Farmworkers, The Unsung Heroes of the COVID-19 Pandemic
Anna Del Castillo (she/her/hers) is a Mississippian, Peruvian-Bolivian American, and faith-rooted activist for justice. She is pursuing a Master of Divinity as a Dean’s Fellow at Harvard Divinity School where she studies at the intersection of public policy, racial justice, and healing. She is also an Interfaith America Racial Equity Fellow.
In February 2021, the United States death toll from the COVID-19 pandemic surpassed 500,000. As a country and as a world, we collectively feel the detrimental impacts of this relentless pandemic. Among those most impacted by the dangers of covid are essential workers, those workers whose services ensure that critical infrastructure operations continue to run.
This pandemic has highlighted just how much society depends upon essential workers. Across the country we have seen the dangerous and exhausting conditions that essential workers endure to make sure that our lives are not severely altered. Despite their sacrifices, essential workers feel the double whammy of unjust wages and working conditions and a failure of the government to protect them both physically and financially from this pandemic.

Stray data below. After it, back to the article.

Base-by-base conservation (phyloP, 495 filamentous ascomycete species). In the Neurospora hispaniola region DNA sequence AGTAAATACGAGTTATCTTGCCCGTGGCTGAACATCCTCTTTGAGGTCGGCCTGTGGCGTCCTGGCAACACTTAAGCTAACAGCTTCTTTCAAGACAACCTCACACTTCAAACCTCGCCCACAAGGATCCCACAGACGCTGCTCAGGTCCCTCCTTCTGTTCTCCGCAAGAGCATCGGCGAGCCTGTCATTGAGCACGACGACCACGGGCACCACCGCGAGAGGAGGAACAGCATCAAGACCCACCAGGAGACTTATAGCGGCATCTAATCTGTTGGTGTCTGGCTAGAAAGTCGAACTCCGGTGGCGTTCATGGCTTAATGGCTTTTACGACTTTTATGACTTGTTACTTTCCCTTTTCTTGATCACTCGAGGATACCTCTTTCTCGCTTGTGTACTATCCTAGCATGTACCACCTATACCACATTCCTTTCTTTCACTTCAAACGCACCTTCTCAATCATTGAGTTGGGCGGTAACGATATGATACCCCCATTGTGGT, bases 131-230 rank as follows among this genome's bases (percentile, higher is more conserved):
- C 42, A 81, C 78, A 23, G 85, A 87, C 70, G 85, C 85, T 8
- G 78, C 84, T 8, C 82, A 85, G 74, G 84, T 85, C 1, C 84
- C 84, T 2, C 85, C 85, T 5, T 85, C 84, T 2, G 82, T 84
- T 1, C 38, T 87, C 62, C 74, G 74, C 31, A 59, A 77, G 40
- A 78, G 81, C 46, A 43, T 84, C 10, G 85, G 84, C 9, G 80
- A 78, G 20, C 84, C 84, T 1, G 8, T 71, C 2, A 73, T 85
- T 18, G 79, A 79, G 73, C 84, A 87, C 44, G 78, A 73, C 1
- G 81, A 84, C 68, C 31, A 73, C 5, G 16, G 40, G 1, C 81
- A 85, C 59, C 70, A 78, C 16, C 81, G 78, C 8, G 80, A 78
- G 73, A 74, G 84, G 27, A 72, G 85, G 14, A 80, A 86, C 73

Among the essential workers who have kept us safe and alive during this pandemic are farmworkers. Each meal that we consume during this pandemic has been touched by the hands of a farmworker. Farmworkers tirelessly plant, grow, pick and prepare the food that nourishes our bodies and sustains us. When the pandemic hit, farmworkers were not afforded the privilege to transition to work from home life. As Mexican-American farmworker advocate Antonio De Loera-Brust states, “You cannot pick tomatoes on Zoom.”
Antonio is the son of Mexican immigrants and a native of Yolo County, CA, where he has been working with migrant farmworker communities since high school. He served on the policy teams of the Elizabeth Warren and Julian Castro presidential campaigns, and is currently a staffer in the U.S. House of Representatives in addition to working for Yolo County's COVID-19 response.
I sat down with Antonio to talk about the impact of COVID-19 on the farmworker community, the failure of the U.S. government to protect them, and his vision for the future of farmworker rights. I hope that Antonio’s story inspires you to support farmworkers and push for legislation that protects their rights, provides them with a path to citizenship, and calls for more equitable wages. As Antonio points out, farmworkers are American heroes and deserve to be treated as such.
To read more on the impact of COVID-19 on farmworkers, read this statement by Farmworker Advocates on COVID-19 and the Risks to Farmworkers.
To directly support farmworkers in the United States, visit FarmworkerJustice.org.
If you are looking for a way to become an interfaith leader, work for racial equity and build bridges, please check out our free curriculum "We Are Each Other's" and start your interfaith leadership today.
more from IFYC
The opinions contained in this piece are solely the author’s and do not necessarily reflect the views of Interfaith Youth Core. Interfaith America encourages a wide range of views and strives to maintain a respectful tone with a goal of greater understanding and cooperation between people of different faiths, worldviews, and traditions.